A small but growing number of women are heading up agribusinesses in Africa, some of which are producing innovative products to combat malnutrition.
Oluwaseun Sangoleye’s son developed rickets after rejecting baby formula. So, she started a business to make natural baby cereal from locally-sourced ingredients in Nigeria.
“My personal experience opened me up to the dearth of nutrient dense, affordable meal solutions for infants and young children,” Sangoleye told IPS. Sangoleye is one of a small but growing number of women who are heading up agribusinesses in Africa, some of which are producing innovative products to combat malnutrition.
While there are no conclusive figures on the number of women participating in agribusinesses across the continent, the African Women in Agribusiness Network (AWAN) states that it works in 42 African countries, linking 1,600 women’s networks in different sectors.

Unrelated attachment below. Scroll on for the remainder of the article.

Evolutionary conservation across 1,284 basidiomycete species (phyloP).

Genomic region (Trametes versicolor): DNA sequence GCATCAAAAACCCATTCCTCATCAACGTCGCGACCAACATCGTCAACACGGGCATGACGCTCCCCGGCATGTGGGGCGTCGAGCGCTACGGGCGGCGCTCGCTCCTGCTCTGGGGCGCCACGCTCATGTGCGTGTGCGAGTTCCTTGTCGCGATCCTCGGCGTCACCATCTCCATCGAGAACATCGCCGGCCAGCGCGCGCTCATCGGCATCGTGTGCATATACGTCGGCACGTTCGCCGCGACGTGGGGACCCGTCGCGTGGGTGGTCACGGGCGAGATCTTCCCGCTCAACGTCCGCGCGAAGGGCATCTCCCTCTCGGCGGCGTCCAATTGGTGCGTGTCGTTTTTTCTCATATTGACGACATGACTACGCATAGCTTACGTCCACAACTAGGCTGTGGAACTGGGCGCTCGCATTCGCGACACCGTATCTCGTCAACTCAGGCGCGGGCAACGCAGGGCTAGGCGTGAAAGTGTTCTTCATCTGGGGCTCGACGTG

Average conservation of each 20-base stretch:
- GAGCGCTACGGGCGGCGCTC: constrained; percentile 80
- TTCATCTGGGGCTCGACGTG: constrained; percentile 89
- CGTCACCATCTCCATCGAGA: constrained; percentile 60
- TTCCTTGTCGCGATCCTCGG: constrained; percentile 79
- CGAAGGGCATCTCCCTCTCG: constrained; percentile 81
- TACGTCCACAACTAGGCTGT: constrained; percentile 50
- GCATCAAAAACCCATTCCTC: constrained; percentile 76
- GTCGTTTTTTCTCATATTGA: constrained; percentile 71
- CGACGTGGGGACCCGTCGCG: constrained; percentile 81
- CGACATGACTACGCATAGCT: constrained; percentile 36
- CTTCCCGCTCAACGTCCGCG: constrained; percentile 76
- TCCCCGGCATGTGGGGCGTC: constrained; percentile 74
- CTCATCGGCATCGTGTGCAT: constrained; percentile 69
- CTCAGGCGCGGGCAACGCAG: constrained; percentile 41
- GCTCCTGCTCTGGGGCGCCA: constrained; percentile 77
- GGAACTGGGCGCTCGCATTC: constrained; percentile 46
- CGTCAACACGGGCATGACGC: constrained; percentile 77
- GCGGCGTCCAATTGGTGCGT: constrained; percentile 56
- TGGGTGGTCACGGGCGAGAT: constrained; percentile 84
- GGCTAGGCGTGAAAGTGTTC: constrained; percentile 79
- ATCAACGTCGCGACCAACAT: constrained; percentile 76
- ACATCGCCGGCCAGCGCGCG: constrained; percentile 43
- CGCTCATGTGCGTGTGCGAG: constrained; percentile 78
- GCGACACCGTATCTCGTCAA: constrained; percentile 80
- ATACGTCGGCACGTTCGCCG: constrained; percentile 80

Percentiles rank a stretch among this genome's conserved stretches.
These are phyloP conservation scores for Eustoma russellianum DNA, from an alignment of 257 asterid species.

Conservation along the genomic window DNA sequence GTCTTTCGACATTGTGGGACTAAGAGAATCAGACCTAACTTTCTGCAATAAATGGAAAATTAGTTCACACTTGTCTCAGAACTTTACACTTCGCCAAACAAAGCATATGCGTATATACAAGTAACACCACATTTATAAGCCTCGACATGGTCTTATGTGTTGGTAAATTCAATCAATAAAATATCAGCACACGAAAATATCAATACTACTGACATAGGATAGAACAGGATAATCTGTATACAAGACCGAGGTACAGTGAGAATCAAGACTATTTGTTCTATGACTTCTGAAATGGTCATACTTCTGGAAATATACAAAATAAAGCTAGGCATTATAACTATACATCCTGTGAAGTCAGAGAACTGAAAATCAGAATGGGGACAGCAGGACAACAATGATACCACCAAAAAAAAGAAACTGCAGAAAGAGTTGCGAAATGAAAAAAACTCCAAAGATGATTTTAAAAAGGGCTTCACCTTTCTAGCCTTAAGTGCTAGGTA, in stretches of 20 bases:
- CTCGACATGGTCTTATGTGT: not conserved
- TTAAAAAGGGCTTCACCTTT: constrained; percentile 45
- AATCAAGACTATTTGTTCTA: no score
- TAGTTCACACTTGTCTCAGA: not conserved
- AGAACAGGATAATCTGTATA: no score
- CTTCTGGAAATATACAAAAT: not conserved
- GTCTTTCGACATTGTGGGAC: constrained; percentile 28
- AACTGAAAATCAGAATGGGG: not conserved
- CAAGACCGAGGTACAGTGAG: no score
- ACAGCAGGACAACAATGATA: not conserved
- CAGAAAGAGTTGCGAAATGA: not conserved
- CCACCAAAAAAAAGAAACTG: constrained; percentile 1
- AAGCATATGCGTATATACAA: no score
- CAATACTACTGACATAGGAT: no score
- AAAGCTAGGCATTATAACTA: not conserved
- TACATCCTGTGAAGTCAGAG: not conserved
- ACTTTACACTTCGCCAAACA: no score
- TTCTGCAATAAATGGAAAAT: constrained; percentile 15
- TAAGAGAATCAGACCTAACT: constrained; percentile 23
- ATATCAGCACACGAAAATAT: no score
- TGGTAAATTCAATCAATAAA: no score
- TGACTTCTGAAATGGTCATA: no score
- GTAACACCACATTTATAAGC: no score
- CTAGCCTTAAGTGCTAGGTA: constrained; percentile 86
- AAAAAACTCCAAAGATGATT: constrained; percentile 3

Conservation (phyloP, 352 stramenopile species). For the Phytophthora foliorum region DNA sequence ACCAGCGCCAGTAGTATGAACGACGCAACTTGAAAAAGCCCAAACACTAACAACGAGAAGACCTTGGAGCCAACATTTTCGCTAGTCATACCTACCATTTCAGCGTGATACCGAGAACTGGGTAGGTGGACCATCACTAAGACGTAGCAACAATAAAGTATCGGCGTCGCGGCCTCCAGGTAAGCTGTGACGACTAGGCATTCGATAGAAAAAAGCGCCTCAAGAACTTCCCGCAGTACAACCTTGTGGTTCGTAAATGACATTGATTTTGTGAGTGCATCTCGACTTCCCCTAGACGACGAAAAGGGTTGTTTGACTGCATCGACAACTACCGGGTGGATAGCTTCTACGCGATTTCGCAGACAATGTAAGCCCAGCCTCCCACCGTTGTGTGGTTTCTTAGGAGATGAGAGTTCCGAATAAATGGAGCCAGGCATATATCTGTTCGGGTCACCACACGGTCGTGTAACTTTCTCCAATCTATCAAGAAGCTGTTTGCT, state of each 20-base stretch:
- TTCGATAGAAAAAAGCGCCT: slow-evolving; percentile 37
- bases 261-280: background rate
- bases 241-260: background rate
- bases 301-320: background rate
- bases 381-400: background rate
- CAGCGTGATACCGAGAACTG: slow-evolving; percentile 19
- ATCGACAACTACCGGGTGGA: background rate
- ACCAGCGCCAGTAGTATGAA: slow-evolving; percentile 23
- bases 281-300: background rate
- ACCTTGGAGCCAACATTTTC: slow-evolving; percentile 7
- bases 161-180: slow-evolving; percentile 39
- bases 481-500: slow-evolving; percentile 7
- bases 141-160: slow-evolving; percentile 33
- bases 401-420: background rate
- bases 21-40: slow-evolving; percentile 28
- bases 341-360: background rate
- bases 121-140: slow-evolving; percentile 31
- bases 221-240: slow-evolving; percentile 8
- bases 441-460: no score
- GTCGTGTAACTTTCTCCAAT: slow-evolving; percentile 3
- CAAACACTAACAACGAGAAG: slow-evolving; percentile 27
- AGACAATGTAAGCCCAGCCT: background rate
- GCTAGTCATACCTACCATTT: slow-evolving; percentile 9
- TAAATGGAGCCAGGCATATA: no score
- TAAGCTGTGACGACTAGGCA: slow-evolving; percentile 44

In the State of Food Security and Nutrition in the World report, the Food and Agriculture Organisation of the United Nations (FAO) says healthy diets, including fruits, vegetables and protein-rich foods cost more than $1.90 a day — the global poverty threshold. Estimates show than more than three billion people cannot afford a healthy diet and in sub-Saharan Africa and Asia, hence 57 percent of the population is affected.
Since opening Shais Foods in 2014, Mirriam Nalomba has sought to transform grain-based mono-diets in Zambia by offering baby cereals from millet, sorghum, cassava, soya bean and Vitamin A orange maize. “We cannot use imported foods to combat malnutrition, locally-grown crops will produce nutritious foods,” Nalomba told IPS.
The Food Sustainability Index (FSI) developed by the Economist Intelligence Unit and the Barilla Centre for Food and Nutrition (BCFN), shows that Zambia has a high prevalence of malnutrition and stunting for children under five years of age, as scored under nutritional challenges, one of the three pillars of the FSI. Chronic malnutrition affects 39 percent of children under five years in Zambia, according to the FAO. IPS News